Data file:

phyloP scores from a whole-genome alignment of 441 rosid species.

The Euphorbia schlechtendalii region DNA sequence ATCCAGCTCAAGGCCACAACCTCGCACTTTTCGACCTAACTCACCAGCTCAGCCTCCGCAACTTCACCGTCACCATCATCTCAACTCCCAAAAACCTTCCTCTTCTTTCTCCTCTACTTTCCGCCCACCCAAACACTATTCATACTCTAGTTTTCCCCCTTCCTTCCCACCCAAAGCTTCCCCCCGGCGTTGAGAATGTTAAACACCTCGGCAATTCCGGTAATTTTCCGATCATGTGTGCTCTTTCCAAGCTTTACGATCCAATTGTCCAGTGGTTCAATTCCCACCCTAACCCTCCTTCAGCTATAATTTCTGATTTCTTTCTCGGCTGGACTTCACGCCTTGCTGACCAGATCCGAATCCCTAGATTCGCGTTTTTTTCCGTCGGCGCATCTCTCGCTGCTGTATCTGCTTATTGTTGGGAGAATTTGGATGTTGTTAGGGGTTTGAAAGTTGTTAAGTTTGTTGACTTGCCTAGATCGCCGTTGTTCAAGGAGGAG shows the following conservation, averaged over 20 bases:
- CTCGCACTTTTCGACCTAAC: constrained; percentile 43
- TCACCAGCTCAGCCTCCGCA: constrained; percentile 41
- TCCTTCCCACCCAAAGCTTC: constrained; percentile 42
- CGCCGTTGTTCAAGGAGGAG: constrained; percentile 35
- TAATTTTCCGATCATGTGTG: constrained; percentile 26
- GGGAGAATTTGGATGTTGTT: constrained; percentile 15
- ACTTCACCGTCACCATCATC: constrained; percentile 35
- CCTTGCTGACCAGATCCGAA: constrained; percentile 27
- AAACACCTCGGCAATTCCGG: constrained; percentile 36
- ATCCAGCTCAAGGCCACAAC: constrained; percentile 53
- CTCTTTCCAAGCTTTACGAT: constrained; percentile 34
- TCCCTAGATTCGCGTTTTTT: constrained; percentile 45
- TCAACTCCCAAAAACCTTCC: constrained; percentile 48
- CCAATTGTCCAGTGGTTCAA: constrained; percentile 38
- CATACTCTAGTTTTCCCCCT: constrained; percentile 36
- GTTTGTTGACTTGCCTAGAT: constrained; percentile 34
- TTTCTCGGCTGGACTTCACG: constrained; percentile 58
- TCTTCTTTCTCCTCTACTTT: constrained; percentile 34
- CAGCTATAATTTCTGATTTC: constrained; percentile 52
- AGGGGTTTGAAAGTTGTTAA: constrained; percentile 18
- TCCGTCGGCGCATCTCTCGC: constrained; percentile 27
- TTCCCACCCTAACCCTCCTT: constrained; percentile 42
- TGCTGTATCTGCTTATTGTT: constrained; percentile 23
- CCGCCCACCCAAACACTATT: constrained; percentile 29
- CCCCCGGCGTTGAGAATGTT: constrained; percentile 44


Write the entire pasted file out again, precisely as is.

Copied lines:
phyloP scores from a whole-genome alignment of 441 rosid species.

The Euphorbia schlechtendalii region DNA sequence ATCCAGCTCAAGGCCACAACCTCGCACTTTTCGACCTAACTCACCAGCTCAGCCTCCGCAACTTCACCGTCACCATCATCTCAACTCCCAAAAACCTTCCTCTTCTTTCTCCTCTACTTTCCGCCCACCCAAACACTATTCATACTCTAGTTTTCCCCCTTCCTTCCCACCCAAAGCTTCCCCCCGGCGTTGAGAATGTTAAACACCTCGGCAATTCCGGTAATTTTCCGATCATGTGTGCTCTTTCCAAGCTTTACGATCCAATTGTCCAGTGGTTCAATTCCCACCCTAACCCTCCTTCAGCTATAATTTCTGATTTCTTTCTCGGCTGGACTTCACGCCTTGCTGACCAGATCCGAATCCCTAGATTCGCGTTTTTTTCCGTCGGCGCATCTCTCGCTGCTGTATCTGCTTATTGTTGGGAGAATTTGGATGTTGTTAGGGGTTTGAAAGTTGTTAAGTTTGTTGACTTGCCTAGATCGCCGTTGTTCAAGGAGGAG shows the following conservation, averaged over 20 bases:
- CTCGCACTTTTCGACCTAAC: constrained; percentile 43
- TCACCAGCTCAGCCTCCGCA: constrained; percentile 41
- TCCTTCCCACCCAAAGCTTC: constrained; percentile 42
- CGCCGTTGTTCAAGGAGGAG: constrained; percentile 35
- TAATTTTCCGATCATGTGTG: constrained; percentile 26
- GGGAGAATTTGGATGTTGTT: constrained; percentile 15
- ACTTCACCGTCACCATCATC: constrained; percentile 35
- CCTTGCTGACCAGATCCGAA: constrained; percentile 27
- AAACACCTCGGCAATTCCGG: constrained; percentile 36
- ATCCAGCTCAAGGCCACAAC: constrained; percentile 53
- CTCTTTCCAAGCTTTACGAT: constrained; percentile 34
- TCCCTAGATTCGCGTTTTTT: constrained; percentile 45
- TCAACTCCCAAAAACCTTCC: constrained; percentile 48
- CCAATTGTCCAGTGGTTCAA: constrained; percentile 38
- CATACTCTAGTTTTCCCCCT: constrained; percentile 36
- GTTTGTTGACTTGCCTAGAT: constrained; percentile 34
- TTTCTCGGCTGGACTTCACG: constrained; percentile 58
- TCTTCTTTCTCCTCTACTTT: constrained; percentile 34
- CAGCTATAATTTCTGATTTC: constrained; percentile 52
- AGGGGTTTGAAAGTTGTTAA: constrained; percentile 18
- TCCGTCGGCGCATCTCTCGC: constrained; percentile 27
- TTCCCACCCTAACCCTCCTT: constrained; percentile 42
- TGCTGTATCTGCTTATTGTT: constrained; percentile 23
- CCGCCCACCCAAACACTATT: constrained; percentile 29
- CCCCCGGCGTTGAGAATGTT: constrained; percentile 44